In search of greener clothes

Clothing has a huge environmental impact. Throwaway fast fashion puts out a lot of carbon and adds a lot to landfill. Plastic fabrics put plastic particles into the environment. Cotton takes a lot of water to produce. Wool can be good, or can have land and animal welfare issues associated with it. Hemp and bamboo fabrics seem to be pretty good, but they’re also much more expensive.

Cheap clothing is made in awful conditions and there’s a huge social justice angle to changing how we buy and use clothing.

In terms of personal impact on the environment, we can make a lot of difference with our clothes choices. Never throw away clothes that could be given away and worn by someone else. Don’t buy clothes with the intention of wearing them once or twice. Try to buy the most durable clothes you can. Buy second hand if you are able to  – not everyone has time, energy or a conventional enough body-shape for this. Keeping fabric in use isn’t hard.

I’ve got into upcycling. The skirt I’m wearing in the photo is made from school shirts. The shirts in question were unusable as shirts – worn at the collars, marked, stained and otherwise damaged. I threw away the ruined fabric and made a skirt from the salvaged material. My knickerbockers were made from a pair of trousers that died.

The shirt I am wearing was salvaged from landfill by an innovative lad who is exploring more responsible approaches to fashion. A lot of stuff is thrown away before it even gets to the shops, but this can be salvaged and used, and in this case, has a steampunk weasel printed on it. (Weasel designed by Tom Brown). When I can point at a store for this, I will.

I have a lot of fun keeping cloth out of landfill. It creates interesting challenges and I end up with unique items of clothing. I have a horror of looking like the sort of person who has bought all their clothes from a supermarket, but I don’t have a huge clothing budget for fancy gear. This approach saves me money, which means when I buy new I have more scope to make more sustainable choices.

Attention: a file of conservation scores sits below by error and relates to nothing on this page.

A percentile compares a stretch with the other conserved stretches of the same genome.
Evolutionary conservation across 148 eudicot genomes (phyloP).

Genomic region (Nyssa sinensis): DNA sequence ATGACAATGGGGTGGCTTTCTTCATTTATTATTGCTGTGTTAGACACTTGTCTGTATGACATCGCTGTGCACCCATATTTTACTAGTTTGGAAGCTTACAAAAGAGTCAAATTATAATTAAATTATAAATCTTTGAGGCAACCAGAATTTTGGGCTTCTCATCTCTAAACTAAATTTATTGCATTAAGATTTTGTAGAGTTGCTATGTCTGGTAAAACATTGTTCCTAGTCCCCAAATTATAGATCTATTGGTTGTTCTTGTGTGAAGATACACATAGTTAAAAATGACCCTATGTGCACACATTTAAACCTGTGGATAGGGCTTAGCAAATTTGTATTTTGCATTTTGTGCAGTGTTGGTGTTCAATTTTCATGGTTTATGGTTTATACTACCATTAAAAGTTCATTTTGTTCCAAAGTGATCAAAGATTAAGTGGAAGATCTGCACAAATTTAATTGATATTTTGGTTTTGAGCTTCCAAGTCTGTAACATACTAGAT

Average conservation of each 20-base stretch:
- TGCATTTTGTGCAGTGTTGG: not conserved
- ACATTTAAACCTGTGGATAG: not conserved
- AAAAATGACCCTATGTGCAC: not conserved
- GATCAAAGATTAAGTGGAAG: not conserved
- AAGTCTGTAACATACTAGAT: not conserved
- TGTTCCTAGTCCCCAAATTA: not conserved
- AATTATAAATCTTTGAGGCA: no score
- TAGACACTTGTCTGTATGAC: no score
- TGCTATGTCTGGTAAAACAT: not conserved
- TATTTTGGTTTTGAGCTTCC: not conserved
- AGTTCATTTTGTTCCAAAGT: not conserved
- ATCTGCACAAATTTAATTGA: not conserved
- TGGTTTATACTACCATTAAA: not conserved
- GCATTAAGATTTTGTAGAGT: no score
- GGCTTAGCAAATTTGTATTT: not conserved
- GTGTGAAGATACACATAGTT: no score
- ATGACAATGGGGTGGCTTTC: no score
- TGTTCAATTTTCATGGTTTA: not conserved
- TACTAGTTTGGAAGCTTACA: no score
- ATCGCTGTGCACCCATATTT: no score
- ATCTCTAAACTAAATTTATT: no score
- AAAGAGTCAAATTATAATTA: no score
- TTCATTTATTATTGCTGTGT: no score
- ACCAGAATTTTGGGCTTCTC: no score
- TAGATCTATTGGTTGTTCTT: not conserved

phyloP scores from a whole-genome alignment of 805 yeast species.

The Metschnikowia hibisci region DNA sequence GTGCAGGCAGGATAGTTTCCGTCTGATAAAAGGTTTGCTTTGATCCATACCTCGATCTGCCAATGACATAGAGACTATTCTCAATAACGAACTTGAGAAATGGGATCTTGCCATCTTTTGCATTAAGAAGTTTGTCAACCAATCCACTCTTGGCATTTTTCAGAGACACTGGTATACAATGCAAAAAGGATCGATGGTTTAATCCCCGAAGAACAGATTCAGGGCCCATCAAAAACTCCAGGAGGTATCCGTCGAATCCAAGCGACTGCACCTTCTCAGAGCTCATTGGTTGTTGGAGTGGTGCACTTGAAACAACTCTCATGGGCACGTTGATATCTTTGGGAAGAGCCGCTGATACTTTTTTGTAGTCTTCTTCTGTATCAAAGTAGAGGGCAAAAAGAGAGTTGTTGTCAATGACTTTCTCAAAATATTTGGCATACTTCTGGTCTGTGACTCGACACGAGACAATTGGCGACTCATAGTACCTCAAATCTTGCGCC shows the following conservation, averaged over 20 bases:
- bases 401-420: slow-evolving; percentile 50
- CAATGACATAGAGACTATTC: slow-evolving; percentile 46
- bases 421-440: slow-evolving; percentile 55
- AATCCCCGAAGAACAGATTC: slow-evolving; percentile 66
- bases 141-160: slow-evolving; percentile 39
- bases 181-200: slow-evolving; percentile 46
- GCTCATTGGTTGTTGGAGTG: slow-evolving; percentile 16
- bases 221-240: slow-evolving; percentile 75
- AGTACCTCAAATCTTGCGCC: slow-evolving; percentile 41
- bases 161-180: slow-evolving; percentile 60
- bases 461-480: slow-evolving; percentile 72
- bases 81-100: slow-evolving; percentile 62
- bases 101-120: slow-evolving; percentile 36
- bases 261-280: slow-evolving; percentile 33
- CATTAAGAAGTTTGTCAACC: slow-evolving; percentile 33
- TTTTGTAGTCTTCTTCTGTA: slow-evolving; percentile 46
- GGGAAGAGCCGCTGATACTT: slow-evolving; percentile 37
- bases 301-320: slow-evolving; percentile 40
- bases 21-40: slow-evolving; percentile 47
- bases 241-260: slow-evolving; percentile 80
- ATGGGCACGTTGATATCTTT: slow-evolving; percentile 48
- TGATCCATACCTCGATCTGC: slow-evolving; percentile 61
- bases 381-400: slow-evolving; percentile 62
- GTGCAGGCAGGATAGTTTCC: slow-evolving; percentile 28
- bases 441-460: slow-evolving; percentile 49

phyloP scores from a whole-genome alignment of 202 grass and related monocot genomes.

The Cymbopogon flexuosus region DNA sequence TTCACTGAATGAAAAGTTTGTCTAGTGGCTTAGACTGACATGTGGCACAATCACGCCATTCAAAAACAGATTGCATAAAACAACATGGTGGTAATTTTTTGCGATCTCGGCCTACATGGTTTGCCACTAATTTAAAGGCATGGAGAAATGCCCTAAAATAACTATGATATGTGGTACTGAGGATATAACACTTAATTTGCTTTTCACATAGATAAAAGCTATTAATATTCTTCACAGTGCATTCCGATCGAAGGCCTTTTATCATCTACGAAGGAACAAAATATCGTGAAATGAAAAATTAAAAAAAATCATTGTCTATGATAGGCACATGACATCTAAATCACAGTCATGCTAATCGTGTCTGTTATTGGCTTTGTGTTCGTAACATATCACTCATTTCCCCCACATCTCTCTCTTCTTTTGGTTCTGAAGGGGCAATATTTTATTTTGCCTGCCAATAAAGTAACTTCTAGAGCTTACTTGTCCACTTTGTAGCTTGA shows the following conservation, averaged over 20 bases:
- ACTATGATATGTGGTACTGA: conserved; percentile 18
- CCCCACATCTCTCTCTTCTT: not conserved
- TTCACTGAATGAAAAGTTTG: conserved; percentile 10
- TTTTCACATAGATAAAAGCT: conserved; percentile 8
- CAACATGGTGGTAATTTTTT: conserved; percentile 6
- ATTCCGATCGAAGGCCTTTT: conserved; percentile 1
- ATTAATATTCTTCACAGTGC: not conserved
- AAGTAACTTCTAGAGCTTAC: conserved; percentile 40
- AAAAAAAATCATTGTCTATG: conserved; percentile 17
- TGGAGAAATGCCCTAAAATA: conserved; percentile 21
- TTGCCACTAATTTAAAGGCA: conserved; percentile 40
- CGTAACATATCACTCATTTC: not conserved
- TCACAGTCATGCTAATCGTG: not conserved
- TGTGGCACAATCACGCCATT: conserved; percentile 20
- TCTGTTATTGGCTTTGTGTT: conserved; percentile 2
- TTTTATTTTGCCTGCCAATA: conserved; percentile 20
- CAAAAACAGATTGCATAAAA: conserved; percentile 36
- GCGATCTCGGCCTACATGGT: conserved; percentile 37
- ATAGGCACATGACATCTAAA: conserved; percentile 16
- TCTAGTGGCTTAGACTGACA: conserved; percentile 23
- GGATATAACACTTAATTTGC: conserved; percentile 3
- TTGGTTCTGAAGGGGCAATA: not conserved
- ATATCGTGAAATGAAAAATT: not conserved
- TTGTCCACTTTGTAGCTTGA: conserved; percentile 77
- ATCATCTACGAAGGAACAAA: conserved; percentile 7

About Nimue Brown

Druid, author, dreamer, folk enthusiast, parent, polyamourous animist, ant-fash, anti-capitalist, bisexual steampunk. Drinker of coffee, maker of puddings. Exploring life as a Pagan, seeking good and meaningful ways to be, struggling with mental health issues and worried about many things. View all posts by Nimue Brown

4 responses to “In search of greener clothes

  • jswhite

    This is something I feel pretty strongly about as well. Aside from underwear, socks, and bras, all my clothes and shoes are bought second-hand.

    I can find pieces I like, still in good shape, and with the bonus of being pre-shrunk by being washed by someone else multiple times, so I know when I wash them, they’ll still fit. And 90% of the time, my clothes are gently used and can easily be given away or redonated for someone else to use after me.

    I don’t understand the obsession with having tons of clothing. Or the seemingly new taboo some have about being seen or photographed in the same outfit more than once.

    Our clothing choices (there are always exceptions) can be one of the easiest sustainable swaps to make. So thank you for bringing up this issue on your blog. 🙂

    • Nimue Brown

      All power to you. I struggle with shopping second hand – issues of time and energy and being tall and broad… but I do grab things when I see them. I am hard on clothes, but I’m increasingly into finding entertaining ways to patch them up!

  • Rachel

    yep, I don’t touch fast fashion. I maybe buy 1 or 2 new items a year. Everything else is charity shop bought, in fact I bought a lovely long wool dress yesterday for a fiver!
    Similar with steampunk, i rarely buy new-much prefering to use charity shop items or sew my own outfits. The hat i wore last weekend I bought at the 2nd Asylum 10 years ago!
    I get more a more frustrated with shoes/boots though, i have feet issues so need good solid boots but they seem to fail so quickly -even expensive ones.

Leave a Reply

Fill in your details below or click an icon to log in:

WordPress.com Logo

You are commenting using your WordPress.com account. Log Out /  Change )

Twitter picture

You are commenting using your Twitter account. Log Out /  Change )

Facebook photo

You are commenting using your Facebook account. Log Out /  Change )

Connecting to %s

This site uses Akismet to reduce spam. Learn how your comment data is processed.

%d bloggers like this: